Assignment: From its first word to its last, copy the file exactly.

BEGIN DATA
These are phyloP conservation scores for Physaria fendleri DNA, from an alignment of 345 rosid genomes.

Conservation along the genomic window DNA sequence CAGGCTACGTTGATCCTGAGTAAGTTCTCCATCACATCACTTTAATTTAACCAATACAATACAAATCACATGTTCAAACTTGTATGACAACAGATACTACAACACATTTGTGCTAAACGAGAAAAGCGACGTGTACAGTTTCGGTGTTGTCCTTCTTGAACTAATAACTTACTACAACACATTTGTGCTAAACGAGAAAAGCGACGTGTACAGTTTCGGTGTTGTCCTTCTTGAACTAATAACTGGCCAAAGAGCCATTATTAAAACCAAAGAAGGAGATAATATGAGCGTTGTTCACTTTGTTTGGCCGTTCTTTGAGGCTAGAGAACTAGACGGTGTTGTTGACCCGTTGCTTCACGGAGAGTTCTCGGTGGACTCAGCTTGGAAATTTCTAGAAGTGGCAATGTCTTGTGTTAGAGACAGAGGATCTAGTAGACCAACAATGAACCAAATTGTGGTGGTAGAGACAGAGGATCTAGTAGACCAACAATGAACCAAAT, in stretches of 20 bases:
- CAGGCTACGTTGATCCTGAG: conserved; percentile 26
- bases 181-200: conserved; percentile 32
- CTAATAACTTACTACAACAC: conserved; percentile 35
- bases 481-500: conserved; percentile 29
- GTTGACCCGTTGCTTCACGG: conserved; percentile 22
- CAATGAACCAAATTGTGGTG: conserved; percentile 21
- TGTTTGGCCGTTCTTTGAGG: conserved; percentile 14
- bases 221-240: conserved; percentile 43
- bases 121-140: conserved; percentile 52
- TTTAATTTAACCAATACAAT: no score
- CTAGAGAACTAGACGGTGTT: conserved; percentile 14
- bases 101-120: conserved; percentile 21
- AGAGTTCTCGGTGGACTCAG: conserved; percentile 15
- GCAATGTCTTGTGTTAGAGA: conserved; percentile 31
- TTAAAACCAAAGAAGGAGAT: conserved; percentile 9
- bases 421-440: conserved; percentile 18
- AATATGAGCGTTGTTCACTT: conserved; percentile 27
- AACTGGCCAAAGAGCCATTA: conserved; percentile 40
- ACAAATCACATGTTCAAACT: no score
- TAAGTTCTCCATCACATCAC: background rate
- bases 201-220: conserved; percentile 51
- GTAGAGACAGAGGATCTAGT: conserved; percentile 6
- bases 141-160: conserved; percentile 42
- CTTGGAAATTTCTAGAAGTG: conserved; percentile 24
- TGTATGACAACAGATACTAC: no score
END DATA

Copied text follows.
These are phyloP conservation scores for Physaria fendleri DNA, from an alignment of 345 rosid genomes.

Conservation along the genomic window DNA sequence CAGGCTACGTTGATCCTGAGTAAGTTCTCCATCACATCACTTTAATTTAACCAATACAATACAAATCACATGTTCAAACTTGTATGACAACAGATACTACAACACATTTGTGCTAAACGAGAAAAGCGACGTGTACAGTTTCGGTGTTGTCCTTCTTGAACTAATAACTTACTACAACACATTTGTGCTAAACGAGAAAAGCGACGTGTACAGTTTCGGTGTTGTCCTTCTTGAACTAATAACTGGCCAAAGAGCCATTATTAAAACCAAAGAAGGAGATAATATGAGCGTTGTTCACTTTGTTTGGCCGTTCTTTGAGGCTAGAGAACTAGACGGTGTTGTTGACCCGTTGCTTCACGGAGAGTTCTCGGTGGACTCAGCTTGGAAATTTCTAGAAGTGGCAATGTCTTGTGTTAGAGACAGAGGATCTAGTAGACCAACAATGAACCAAATTGTGGTGGTAGAGACAGAGGATCTAGTAGACCAACAATGAACCAAAT, in stretches of 20 bases:
- CAGGCTACGTTGATCCTGAG: conserved; percentile 26
- bases 181-200: conserved; percentile 32
- CTAATAACTTACTACAACAC: conserved; percentile 35
- bases 481-500: conserved; percentile 29
- GTTGACCCGTTGCTTCACGG: conserved; percentile 22
- CAATGAACCAAATTGTGGTG: conserved; percentile 21
- TGTTTGGCCGTTCTTTGAGG: conserved; percentile 14
- bases 221-240: conserved; percentile 43
- bases 121-140: conserved; percentile 52
- TTTAATTTAACCAATACAAT: no score
- CTAGAGAACTAGACGGTGTT: conserved; percentile 14
- bases 101-120: conserved; percentile 21
- AGAGTTCTCGGTGGACTCAG: conserved; percentile 15
- GCAATGTCTTGTGTTAGAGA: conserved; percentile 31
- TTAAAACCAAAGAAGGAGAT: conserved; percentile 9
- bases 421-440: conserved; percentile 18
- AATATGAGCGTTGTTCACTT: conserved; percentile 27
- AACTGGCCAAAGAGCCATTA: conserved; percentile 40
- ACAAATCACATGTTCAAACT: no score
- TAAGTTCTCCATCACATCAC: background rate
- bases 201-220: conserved; percentile 51
- GTAGAGACAGAGGATCTAGT: conserved; percentile 6
- bases 141-160: conserved; percentile 42
- CTTGGAAATTTCTAGAAGTG: conserved; percentile 24
- TGTATGACAACAGATACTAC: no score